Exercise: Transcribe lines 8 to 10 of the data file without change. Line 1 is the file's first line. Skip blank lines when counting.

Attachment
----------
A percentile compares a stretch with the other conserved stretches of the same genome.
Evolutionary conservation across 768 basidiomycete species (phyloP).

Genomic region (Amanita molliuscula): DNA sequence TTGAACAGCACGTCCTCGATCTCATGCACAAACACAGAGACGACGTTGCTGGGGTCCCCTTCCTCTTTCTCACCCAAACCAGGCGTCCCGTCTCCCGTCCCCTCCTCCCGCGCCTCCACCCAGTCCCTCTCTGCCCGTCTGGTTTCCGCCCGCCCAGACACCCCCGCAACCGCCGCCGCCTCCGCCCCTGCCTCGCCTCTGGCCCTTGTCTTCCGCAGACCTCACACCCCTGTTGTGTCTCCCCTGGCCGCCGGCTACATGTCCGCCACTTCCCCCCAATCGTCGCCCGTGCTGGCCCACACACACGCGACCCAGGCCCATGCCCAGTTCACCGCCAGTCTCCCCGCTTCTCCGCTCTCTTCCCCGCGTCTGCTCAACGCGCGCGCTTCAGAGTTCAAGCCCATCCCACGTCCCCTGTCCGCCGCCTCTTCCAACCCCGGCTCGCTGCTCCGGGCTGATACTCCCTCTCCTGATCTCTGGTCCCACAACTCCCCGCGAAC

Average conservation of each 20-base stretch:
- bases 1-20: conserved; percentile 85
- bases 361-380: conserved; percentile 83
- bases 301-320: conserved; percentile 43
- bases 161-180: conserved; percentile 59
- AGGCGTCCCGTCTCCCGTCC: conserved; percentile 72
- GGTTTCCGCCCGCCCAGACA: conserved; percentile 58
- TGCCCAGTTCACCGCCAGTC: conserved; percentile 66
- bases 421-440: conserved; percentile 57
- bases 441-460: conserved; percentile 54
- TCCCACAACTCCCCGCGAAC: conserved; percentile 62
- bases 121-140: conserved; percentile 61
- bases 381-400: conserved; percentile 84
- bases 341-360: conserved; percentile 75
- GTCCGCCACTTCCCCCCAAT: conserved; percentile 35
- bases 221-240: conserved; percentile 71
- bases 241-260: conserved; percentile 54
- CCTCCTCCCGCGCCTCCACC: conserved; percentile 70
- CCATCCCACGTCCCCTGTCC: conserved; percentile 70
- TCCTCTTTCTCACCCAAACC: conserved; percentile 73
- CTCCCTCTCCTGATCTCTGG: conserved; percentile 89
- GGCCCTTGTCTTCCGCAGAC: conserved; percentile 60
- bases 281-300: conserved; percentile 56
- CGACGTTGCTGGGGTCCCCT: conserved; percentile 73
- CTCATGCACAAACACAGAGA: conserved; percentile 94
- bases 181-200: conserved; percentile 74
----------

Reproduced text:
- bases 161-180: conserved; percentile 59
- AGGCGTCCCGTCTCCCGTCC: conserved; percentile 72
- GGTTTCCGCCCGCCCAGACA: conserved; percentile 58